I woke up to another sunny morning but unfortunately I had to head back to Christchurch. I say unfortunately because I really like Lake Tekapo but was looking forward to getting back to Christchurch too. I got up, packed the rest of my stuff, had breakfast and went to make a few phone calls. My mood wasn’t good and I was upset on the phone to my mum because I really didn’t want to leave Lake Tekapo, least of all New Zealand. I did bump into Jenny and her family, who I’d met at Kinloch Lodge, near Glenorchy. She said that they would be coming to Lake Tekapo but I thought I’d have left Tekapo by that stage. It was nice to bump into her again and it took my mind off things.
My bus to Christchurch left Tekapo at 12.40pm and on the way we stopped in Geraldine for a short tea break. Geraldine is a lovely town comprised mostly of retired farmers and these farmers have a lot of gardens which are open to the public. We stayed here for twenty minutes and got into Christchurch at 4.30pm. Lesley picked me up and we headed back to her place. It was great to be back in Christchurch again. I have a real soft spot for the place, especially after the earthquakes and it was great to see Lesley again.
I decided to go back to Christchurch a day or two before my flight back to Amsterdam. I wanted to see the city one more time before I left and I also wanted to see the Canterbury Museum. I didn’t have the chance really to see it when I arrived in January. It’s a great museum and has a lot of very interesting exhibitions both permanent and temporary but the main reason I wanted to go was because of the Canterbury Quakes exhibition. This exhibition is on until 1st October 2012 and if you’re in Christchurch and you have the time, I would strongly advise you to go see this exhibition.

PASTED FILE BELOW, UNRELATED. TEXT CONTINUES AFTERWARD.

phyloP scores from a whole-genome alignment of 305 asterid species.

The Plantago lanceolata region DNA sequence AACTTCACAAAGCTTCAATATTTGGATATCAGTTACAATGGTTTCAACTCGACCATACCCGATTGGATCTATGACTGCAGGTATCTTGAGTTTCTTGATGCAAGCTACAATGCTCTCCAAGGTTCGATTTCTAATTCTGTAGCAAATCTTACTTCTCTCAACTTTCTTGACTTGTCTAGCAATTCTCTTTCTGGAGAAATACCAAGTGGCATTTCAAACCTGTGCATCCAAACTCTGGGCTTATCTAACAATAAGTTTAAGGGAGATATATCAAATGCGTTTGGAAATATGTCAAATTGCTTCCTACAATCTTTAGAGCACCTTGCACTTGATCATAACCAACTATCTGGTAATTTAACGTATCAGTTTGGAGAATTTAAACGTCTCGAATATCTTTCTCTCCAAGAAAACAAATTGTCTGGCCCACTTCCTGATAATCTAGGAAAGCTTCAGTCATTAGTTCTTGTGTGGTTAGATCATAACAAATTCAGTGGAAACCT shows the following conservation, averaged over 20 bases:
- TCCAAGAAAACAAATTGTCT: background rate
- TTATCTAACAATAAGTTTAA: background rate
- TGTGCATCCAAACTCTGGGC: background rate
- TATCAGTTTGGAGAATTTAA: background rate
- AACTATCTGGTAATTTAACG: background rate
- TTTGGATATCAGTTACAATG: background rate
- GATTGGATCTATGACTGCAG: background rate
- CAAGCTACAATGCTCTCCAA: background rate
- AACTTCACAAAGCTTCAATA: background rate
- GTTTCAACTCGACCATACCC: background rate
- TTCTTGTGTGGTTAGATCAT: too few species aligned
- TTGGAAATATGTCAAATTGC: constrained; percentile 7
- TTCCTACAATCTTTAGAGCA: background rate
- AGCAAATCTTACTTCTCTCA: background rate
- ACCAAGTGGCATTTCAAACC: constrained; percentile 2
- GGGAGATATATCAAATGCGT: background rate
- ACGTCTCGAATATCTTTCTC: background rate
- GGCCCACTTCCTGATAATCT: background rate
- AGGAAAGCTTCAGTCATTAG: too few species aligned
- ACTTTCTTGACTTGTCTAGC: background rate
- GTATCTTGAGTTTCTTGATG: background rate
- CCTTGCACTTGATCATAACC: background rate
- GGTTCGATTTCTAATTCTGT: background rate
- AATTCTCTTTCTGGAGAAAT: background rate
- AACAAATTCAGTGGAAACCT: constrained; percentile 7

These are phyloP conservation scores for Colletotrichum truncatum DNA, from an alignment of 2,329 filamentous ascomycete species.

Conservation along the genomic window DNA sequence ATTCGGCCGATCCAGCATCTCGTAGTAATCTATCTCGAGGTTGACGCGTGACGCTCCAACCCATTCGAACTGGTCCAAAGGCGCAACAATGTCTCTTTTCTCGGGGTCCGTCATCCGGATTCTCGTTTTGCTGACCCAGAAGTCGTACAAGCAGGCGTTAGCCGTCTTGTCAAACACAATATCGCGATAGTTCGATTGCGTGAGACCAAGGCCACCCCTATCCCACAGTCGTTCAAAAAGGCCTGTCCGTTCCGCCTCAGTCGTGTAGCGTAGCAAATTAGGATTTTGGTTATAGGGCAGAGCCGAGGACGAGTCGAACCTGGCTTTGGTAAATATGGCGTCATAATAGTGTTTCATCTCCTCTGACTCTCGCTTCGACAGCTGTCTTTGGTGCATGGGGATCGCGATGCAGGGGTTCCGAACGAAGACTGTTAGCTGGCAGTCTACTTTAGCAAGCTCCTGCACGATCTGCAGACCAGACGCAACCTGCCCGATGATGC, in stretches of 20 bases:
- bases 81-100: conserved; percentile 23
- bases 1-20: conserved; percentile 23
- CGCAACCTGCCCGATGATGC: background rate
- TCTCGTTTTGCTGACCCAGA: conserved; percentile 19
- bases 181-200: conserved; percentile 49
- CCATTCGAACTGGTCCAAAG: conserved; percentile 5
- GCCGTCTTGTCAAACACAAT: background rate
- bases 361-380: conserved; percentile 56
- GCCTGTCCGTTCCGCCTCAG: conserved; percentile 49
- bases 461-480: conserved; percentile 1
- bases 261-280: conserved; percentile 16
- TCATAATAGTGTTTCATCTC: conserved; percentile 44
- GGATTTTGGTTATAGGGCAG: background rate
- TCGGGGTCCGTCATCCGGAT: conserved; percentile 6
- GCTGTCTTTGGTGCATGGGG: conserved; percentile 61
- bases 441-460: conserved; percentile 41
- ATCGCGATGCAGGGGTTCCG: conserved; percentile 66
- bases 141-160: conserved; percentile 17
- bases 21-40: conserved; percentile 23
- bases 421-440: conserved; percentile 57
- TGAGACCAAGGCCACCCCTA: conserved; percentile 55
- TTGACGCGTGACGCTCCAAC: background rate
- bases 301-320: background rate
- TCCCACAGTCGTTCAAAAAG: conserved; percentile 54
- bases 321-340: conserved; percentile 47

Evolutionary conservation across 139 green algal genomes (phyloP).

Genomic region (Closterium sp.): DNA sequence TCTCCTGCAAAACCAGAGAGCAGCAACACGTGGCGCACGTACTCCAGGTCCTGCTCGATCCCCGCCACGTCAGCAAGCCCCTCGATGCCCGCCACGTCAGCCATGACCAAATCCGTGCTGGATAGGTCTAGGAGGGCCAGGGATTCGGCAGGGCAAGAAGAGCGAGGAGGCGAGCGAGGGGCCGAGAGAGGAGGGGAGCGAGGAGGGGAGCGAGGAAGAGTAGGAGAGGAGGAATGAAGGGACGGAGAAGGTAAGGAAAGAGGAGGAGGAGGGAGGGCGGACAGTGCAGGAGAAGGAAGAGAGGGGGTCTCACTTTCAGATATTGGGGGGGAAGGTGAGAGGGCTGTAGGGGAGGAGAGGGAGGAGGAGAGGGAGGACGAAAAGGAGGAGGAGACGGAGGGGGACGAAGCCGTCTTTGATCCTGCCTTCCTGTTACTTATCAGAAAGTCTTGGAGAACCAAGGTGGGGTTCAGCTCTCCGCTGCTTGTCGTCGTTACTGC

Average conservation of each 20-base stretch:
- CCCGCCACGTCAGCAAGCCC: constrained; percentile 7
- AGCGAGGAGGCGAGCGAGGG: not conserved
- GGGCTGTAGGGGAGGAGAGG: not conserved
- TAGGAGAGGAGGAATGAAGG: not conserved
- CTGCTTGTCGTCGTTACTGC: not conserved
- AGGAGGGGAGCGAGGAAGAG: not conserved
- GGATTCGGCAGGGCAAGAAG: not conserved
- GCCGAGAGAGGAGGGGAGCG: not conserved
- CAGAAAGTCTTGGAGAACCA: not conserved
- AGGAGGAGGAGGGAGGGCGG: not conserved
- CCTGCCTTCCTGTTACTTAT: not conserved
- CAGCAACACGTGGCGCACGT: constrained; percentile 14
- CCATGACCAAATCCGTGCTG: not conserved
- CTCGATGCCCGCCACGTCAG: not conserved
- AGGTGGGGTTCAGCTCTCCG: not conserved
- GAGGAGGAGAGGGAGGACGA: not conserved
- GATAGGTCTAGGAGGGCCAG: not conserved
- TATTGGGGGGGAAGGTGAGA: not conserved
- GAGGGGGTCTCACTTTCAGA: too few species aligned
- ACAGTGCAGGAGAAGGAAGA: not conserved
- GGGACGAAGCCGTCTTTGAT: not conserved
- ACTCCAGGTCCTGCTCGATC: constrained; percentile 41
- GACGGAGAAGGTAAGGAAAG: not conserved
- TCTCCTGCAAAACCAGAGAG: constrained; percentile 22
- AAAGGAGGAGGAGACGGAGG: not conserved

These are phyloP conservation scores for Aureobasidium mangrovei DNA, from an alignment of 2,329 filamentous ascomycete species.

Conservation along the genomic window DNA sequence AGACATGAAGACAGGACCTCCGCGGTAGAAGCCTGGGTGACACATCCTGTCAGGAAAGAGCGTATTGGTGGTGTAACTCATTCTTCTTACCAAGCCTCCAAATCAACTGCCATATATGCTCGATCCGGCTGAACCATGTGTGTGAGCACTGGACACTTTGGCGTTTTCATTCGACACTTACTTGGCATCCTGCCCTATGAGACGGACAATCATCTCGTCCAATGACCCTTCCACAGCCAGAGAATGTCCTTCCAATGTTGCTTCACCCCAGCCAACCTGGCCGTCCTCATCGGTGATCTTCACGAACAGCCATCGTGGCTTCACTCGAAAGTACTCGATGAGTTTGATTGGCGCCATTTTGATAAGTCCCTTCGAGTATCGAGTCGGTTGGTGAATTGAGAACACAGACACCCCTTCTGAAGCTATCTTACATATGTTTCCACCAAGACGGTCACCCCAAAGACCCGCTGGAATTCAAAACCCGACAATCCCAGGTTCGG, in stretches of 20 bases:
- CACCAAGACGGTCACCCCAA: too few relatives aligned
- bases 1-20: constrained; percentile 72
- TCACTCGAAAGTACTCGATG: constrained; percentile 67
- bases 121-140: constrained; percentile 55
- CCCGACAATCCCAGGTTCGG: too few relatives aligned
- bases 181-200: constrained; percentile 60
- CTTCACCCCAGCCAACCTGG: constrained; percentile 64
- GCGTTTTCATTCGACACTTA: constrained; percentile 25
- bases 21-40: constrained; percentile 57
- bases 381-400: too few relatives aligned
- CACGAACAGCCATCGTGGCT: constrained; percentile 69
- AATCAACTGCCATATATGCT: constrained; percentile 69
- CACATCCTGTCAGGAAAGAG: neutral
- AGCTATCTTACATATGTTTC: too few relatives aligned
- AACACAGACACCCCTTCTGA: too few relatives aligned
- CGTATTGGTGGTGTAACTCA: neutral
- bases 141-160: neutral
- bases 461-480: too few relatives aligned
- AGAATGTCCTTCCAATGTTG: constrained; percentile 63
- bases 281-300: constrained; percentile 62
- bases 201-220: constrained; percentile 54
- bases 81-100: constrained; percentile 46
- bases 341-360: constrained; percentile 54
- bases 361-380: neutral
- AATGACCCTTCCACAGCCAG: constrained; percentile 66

I think it’s the best collection of information about the quakes in Christchurch all gathered in one place. It tells about the city beforehand, the quakes themselves – the magnitudes, depth of each quake, where each quake hit in relation to the city. It goes on to explain about the liquefaction, shows various videos about people’s experiences during the quakes, tells about the rescue attempts, the efforts the rescue and emergency services put in, how the resilience, strength and commitment of the people comes through, how they helped each other out, how the council hopes to rebuild the city etc. The steeple of the Cathedral that fell down during the February quake is sitting on display there broken, as well as the Timeball from Lyttleton. It took me nearly two hours to go around it, read and see everything. It’s an excellent exhibition and has been a huge success, which is great to hear.
After that I went to have a look upstairs. There is an Antarctic section about the explorations there, a section about the geology of the Canterbury coastal region, the birds of NZ, a section on an Egyptian mummy and one of my favourite temporary exhibitions downstairs was the “Off The Wall” World of Wearable Art Exhibition. It was on only for about a month and closed on the 18th March 2012. WOW founder Suzie Moncrieff and guest selector Richard Taylor from Weta Workshop, selected thirty exceptional works of art from the WOW historic garment collection to tour across New Zealand. There is an announcement on the Canterbury Museum website, dated 16th April 2012, with an update on 28th May, to say that there is a temporary closure of the museum whilst further engineering reports are commissioned and assessed. I hope it opens again soon.
Update: Canterbury Museum opened its doors again to the public on 2nd July, for the first time since it closed on 16th April, while engineering reports were being carried out. The Canterbury Quakes Exhibition will go on tour for the next 3 years, with the Otago Museum, in Dunedin, being the first regional museum to feature the touring exhibition in November this year.